The Civil Constitution of the Clergy (French: “Constitution civile du clergé”) was a law passed on 12 July 1790 during the French Revolution, that caused the immediate subordination of the Catholic Church in France to the French government. Earlier legislation had already arranged the confiscation of the Catholic Church’s French land holdings and banned monastic vows. This new law completed the destruction of the monastic orders, outlawing “all regular and secular chapters for either sex, abbacies and priorships, both regular and in commendam, for either sex”, etc. It also sought to settle the chaos caused by the earlier confiscation of Church lands and the abolition of the tithe. Additionally, the Civil Constitution of the Clergy regulated the current dioceses so that they could become more uniform and aligned with the administrative districts that had recently been created. It emphasised that officials of the church could not provide commitment to anything outside France, specifically the Papacy (due to the great power and influence it wielded), which was based outside France. Lastly, the Civil Constitution of the Clergy made Bishops and Priests elected. By having members of the Clergy elected the church lost much of the authority it had to govern itself and was now subject to the people, since they would vote on the Priest and Bishops as opposed to these individuals being appointed by the church and the hierarchy within.
Wikipedia, reflecting the modern ‘enlightened’ view of the world, states with little comment and no sense of irony the notion that ‘the people’ would elect their bishop and even their parish priest. Which people would that be? The good, enlightened, and morally superior people, no doubt, as evidenced by their unquestioned embrace and support of the French Revolution. Which would make them atheists, at least. As stated, it’s as if this is merely a case of rejecting foreign meddling in internal French politics, not all out war on the Church by atheist proponents of the Goddess Reason.
This is the same Revolutionary government that slaughtered around a couple hundred thousand French peasants in the Vendee for the crime of NOT embracing the Revolution with sufficient enthusiasm. Those benighted peasants – women and children as well as men – needed to die, as they rejected the Revolution as it was manifested in their bucolic backwater. The Revolution drafted their young men to fight for the Revolution (and, necessarily, for atheism and against the Church) and seized church and other property and otherwise made a show of force.(1)
Being enlightened and all, the Revolutionary French military simply labeled all the people of the Vendee ‘brigands’ for the crime of fighting back; they took to killing people, including children, by bayonetting them through the gut, so they could dies slowly and in agony. Many – again, women and children along with the men – were marched to the rivers, stripped naked, tied together with rope and shoved into the water to drown. The more attractive women and girls were of course raped, sometimes to death, before execution. Hurray, Reason?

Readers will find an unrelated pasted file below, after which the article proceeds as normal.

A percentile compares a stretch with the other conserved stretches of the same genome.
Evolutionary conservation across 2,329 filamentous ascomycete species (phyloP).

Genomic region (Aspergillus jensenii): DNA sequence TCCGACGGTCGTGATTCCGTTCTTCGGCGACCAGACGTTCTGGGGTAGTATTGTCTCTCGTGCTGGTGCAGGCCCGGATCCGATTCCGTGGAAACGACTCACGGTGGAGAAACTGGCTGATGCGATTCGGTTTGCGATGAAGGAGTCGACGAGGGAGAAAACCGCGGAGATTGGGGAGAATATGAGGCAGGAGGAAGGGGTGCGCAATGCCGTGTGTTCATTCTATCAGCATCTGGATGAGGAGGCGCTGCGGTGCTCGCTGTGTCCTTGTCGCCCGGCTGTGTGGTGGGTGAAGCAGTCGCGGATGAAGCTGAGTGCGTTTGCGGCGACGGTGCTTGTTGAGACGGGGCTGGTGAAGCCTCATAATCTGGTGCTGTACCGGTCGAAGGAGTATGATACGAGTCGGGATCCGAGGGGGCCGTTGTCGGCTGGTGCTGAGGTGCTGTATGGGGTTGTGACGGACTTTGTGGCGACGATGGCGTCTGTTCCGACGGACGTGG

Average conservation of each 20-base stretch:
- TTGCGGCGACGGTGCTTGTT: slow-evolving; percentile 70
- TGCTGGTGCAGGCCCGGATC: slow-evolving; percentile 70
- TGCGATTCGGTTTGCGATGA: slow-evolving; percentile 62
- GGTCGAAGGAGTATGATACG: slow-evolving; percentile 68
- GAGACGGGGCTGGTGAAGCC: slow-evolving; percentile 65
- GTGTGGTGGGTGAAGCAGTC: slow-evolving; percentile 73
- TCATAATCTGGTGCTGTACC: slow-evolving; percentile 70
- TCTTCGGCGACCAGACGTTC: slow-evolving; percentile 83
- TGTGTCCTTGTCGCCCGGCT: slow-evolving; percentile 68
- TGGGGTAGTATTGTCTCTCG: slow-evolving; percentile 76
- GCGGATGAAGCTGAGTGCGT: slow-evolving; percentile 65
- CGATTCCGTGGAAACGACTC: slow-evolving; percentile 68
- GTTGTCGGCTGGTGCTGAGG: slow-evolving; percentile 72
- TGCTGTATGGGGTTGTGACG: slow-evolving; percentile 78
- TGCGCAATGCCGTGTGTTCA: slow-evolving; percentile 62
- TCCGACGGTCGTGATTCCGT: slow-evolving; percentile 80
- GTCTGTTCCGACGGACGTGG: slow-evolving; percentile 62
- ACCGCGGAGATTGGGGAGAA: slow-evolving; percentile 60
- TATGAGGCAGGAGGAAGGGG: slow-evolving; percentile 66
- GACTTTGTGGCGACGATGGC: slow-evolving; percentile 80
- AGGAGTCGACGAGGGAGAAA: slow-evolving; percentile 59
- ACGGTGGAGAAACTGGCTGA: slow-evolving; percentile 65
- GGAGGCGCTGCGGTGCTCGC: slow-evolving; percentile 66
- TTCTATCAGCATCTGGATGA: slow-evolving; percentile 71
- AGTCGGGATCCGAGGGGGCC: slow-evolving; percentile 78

The enlightened, loving and gentle Commies put a bullet in the back of this man’s head. Scientific socialism at its finest.
What I’ve gained from reading about these guys is, frankly, a lot more sympathy for Franco, who has always been portrayed as little better than Hitler. For years, you had Marxists roaming the country, dragging priests, religious and lay people out of their monasteries and churches, and then torturing and killing them in what they no doubt considered amusing ways. Hundreds and hundreds of people died this way.
So when Franco starts in rounding up and summarily executing Communists, we may not like it, civilized trials are certainly to be preferred, but it sure looks like a man killing plague rats. Marxists do their best to hide behind the law when they don’t have power, only to dispense with the law as soon as they do. As usual, Marxist want to hold us to civilized behavior while rejecting it themselves.
And so on. The numbers of martyrs killed by self-identified Progressive ideologies over the last 250 years starts to get numbing. Viet Nam. Mexico. Spain. China. France. A little farther back, and you have the English martyrs. In their hundreds and thousands, these saints not only show great bravery and holiness, but also illustrate the secular world’s hatred for the Church and her Lord that is never far from the surface.
Today, in this country, people routinely get away with and are often applauded for identifying Christians and particularly Catholics as enemies of Progress, and the meanest people! New laws are written against us; old laws creatively interpreted to put us in the wrong. History shows that it is not paranoia to worry we’re only inches from yet another reckoning, another round of murders. And the killers will applaud themselves for their forward thinking and willingness to finally take action to correct egregious wrong. There will be a hundred Margaret Clitherows dying for every Guy Fawkes, a hundred little old ladies, moms and monks for every person who at least looks like a dangerous criminal. This is not paranoia. This is history.
Read somewhere (here I go again!) that what we think of as France is a creation, over centuries, of the dominant culture of Paris being ruthlessly enforced on the surrounding, often conquered, territories. Burgundy, for example, had a culture and language fairly distinct from what you’d have heard in Paris a few centuries ago, But the Burgundians lost and the Parisians won, so there you go.